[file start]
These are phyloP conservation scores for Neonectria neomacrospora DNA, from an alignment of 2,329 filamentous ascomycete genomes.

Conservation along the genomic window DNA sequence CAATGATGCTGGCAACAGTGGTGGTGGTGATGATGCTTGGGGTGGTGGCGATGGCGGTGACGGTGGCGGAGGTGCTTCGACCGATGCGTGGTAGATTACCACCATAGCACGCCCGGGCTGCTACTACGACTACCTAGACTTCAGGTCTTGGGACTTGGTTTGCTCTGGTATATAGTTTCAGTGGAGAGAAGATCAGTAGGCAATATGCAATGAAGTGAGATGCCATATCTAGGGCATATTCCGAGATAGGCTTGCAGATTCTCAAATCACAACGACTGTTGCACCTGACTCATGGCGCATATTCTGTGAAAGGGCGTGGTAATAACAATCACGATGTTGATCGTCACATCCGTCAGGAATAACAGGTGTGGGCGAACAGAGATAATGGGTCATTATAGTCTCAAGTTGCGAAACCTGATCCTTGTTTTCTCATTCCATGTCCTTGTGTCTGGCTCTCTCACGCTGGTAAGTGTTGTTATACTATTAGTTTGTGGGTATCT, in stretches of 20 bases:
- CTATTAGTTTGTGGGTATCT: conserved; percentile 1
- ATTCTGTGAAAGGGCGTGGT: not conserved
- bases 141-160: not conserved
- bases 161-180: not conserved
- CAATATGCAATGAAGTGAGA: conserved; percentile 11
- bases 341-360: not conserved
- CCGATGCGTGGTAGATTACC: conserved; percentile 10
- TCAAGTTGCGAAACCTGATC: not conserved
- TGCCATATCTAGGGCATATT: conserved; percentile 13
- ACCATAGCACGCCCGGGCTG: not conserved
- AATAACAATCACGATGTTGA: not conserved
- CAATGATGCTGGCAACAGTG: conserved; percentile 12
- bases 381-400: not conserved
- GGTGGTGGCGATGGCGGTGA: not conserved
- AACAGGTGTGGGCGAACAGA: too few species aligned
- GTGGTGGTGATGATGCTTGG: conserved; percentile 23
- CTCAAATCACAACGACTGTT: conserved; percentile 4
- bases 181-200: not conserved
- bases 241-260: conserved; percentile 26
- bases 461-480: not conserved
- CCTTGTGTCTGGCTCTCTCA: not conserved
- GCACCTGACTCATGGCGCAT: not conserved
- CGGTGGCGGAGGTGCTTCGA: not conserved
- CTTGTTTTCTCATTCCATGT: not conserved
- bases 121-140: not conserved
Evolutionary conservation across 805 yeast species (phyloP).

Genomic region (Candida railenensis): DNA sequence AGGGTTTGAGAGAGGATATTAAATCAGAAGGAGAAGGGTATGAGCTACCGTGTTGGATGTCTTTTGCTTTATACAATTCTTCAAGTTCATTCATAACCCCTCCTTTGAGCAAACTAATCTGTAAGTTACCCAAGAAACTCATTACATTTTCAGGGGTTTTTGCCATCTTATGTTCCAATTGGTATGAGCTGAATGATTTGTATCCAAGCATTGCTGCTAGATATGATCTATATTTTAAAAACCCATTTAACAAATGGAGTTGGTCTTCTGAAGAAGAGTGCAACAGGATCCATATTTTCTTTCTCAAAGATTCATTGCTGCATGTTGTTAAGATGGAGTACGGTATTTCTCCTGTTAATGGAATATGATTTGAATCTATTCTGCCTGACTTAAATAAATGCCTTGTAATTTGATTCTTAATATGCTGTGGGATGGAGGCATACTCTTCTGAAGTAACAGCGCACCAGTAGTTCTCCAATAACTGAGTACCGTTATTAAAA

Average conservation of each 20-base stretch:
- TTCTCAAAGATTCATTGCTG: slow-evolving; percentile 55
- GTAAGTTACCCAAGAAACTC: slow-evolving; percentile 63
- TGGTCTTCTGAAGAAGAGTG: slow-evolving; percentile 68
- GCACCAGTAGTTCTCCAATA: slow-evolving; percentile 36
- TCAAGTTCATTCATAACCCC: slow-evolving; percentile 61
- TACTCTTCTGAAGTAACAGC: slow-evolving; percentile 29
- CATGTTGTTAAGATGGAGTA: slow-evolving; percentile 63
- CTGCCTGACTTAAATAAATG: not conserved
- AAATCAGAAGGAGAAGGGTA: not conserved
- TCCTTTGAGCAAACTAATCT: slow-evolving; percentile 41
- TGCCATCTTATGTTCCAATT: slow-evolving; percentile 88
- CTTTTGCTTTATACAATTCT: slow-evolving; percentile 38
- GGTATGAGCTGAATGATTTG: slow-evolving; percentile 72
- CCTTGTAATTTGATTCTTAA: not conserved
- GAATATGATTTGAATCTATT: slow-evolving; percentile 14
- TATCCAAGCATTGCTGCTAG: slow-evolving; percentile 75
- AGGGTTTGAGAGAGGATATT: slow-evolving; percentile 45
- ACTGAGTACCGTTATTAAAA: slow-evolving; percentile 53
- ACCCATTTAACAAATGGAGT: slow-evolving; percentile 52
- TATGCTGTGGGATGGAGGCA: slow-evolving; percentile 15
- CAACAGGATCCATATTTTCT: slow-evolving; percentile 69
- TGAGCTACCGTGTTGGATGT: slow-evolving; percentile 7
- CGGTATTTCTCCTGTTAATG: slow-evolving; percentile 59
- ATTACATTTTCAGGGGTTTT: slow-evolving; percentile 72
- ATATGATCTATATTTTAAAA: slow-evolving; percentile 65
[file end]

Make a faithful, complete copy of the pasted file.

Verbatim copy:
These are phyloP conservation scores for Neonectria neomacrospora DNA, from an alignment of 2,329 filamentous ascomycete genomes.

Conservation along the genomic window DNA sequence CAATGATGCTGGCAACAGTGGTGGTGGTGATGATGCTTGGGGTGGTGGCGATGGCGGTGACGGTGGCGGAGGTGCTTCGACCGATGCGTGGTAGATTACCACCATAGCACGCCCGGGCTGCTACTACGACTACCTAGACTTCAGGTCTTGGGACTTGGTTTGCTCTGGTATATAGTTTCAGTGGAGAGAAGATCAGTAGGCAATATGCAATGAAGTGAGATGCCATATCTAGGGCATATTCCGAGATAGGCTTGCAGATTCTCAAATCACAACGACTGTTGCACCTGACTCATGGCGCATATTCTGTGAAAGGGCGTGGTAATAACAATCACGATGTTGATCGTCACATCCGTCAGGAATAACAGGTGTGGGCGAACAGAGATAATGGGTCATTATAGTCTCAAGTTGCGAAACCTGATCCTTGTTTTCTCATTCCATGTCCTTGTGTCTGGCTCTCTCACGCTGGTAAGTGTTGTTATACTATTAGTTTGTGGGTATCT, in stretches of 20 bases:
- CTATTAGTTTGTGGGTATCT: conserved; percentile 1
- ATTCTGTGAAAGGGCGTGGT: not conserved
- bases 141-160: not conserved
- bases 161-180: not conserved
- CAATATGCAATGAAGTGAGA: conserved; percentile 11
- bases 341-360: not conserved
- CCGATGCGTGGTAGATTACC: conserved; percentile 10
- TCAAGTTGCGAAACCTGATC: not conserved
- TGCCATATCTAGGGCATATT: conserved; percentile 13
- ACCATAGCACGCCCGGGCTG: not conserved
- AATAACAATCACGATGTTGA: not conserved
- CAATGATGCTGGCAACAGTG: conserved; percentile 12
- bases 381-400: not conserved
- GGTGGTGGCGATGGCGGTGA: not conserved
- AACAGGTGTGGGCGAACAGA: too few species aligned
- GTGGTGGTGATGATGCTTGG: conserved; percentile 23
- CTCAAATCACAACGACTGTT: conserved; percentile 4
- bases 181-200: not conserved
- bases 241-260: conserved; percentile 26
- bases 461-480: not conserved
- CCTTGTGTCTGGCTCTCTCA: not conserved
- GCACCTGACTCATGGCGCAT: not conserved
- CGGTGGCGGAGGTGCTTCGA: not conserved
- CTTGTTTTCTCATTCCATGT: not conserved
- bases 121-140: not conserved
Evolutionary conservation across 805 yeast species (phyloP).

Genomic region (Candida railenensis): DNA sequence AGGGTTTGAGAGAGGATATTAAATCAGAAGGAGAAGGGTATGAGCTACCGTGTTGGATGTCTTTTGCTTTATACAATTCTTCAAGTTCATTCATAACCCCTCCTTTGAGCAAACTAATCTGTAAGTTACCCAAGAAACTCATTACATTTTCAGGGGTTTTTGCCATCTTATGTTCCAATTGGTATGAGCTGAATGATTTGTATCCAAGCATTGCTGCTAGATATGATCTATATTTTAAAAACCCATTTAACAAATGGAGTTGGTCTTCTGAAGAAGAGTGCAACAGGATCCATATTTTCTTTCTCAAAGATTCATTGCTGCATGTTGTTAAGATGGAGTACGGTATTTCTCCTGTTAATGGAATATGATTTGAATCTATTCTGCCTGACTTAAATAAATGCCTTGTAATTTGATTCTTAATATGCTGTGGGATGGAGGCATACTCTTCTGAAGTAACAGCGCACCAGTAGTTCTCCAATAACTGAGTACCGTTATTAAAA

Average conservation of each 20-base stretch:
- TTCTCAAAGATTCATTGCTG: slow-evolving; percentile 55
- GTAAGTTACCCAAGAAACTC: slow-evolving; percentile 63
- TGGTCTTCTGAAGAAGAGTG: slow-evolving; percentile 68
- GCACCAGTAGTTCTCCAATA: slow-evolving; percentile 36
- TCAAGTTCATTCATAACCCC: slow-evolving; percentile 61
- TACTCTTCTGAAGTAACAGC: slow-evolving; percentile 29
- CATGTTGTTAAGATGGAGTA: slow-evolving; percentile 63
- CTGCCTGACTTAAATAAATG: not conserved
- AAATCAGAAGGAGAAGGGTA: not conserved
- TCCTTTGAGCAAACTAATCT: slow-evolving; percentile 41
- TGCCATCTTATGTTCCAATT: slow-evolving; percentile 88
- CTTTTGCTTTATACAATTCT: slow-evolving; percentile 38
- GGTATGAGCTGAATGATTTG: slow-evolving; percentile 72
- CCTTGTAATTTGATTCTTAA: not conserved
- GAATATGATTTGAATCTATT: slow-evolving; percentile 14
- TATCCAAGCATTGCTGCTAG: slow-evolving; percentile 75
- AGGGTTTGAGAGAGGATATT: slow-evolving; percentile 45
- ACTGAGTACCGTTATTAAAA: slow-evolving; percentile 53
- ACCCATTTAACAAATGGAGT: slow-evolving; percentile 52
- TATGCTGTGGGATGGAGGCA: slow-evolving; percentile 15
- CAACAGGATCCATATTTTCT: slow-evolving; percentile 69
- TGAGCTACCGTGTTGGATGT: slow-evolving; percentile 7
- CGGTATTTCTCCTGTTAATG: slow-evolving; percentile 59
- ATTACATTTTCAGGGGTTTT: slow-evolving; percentile 72
- ATATGATCTATATTTTAAAA: slow-evolving; percentile 65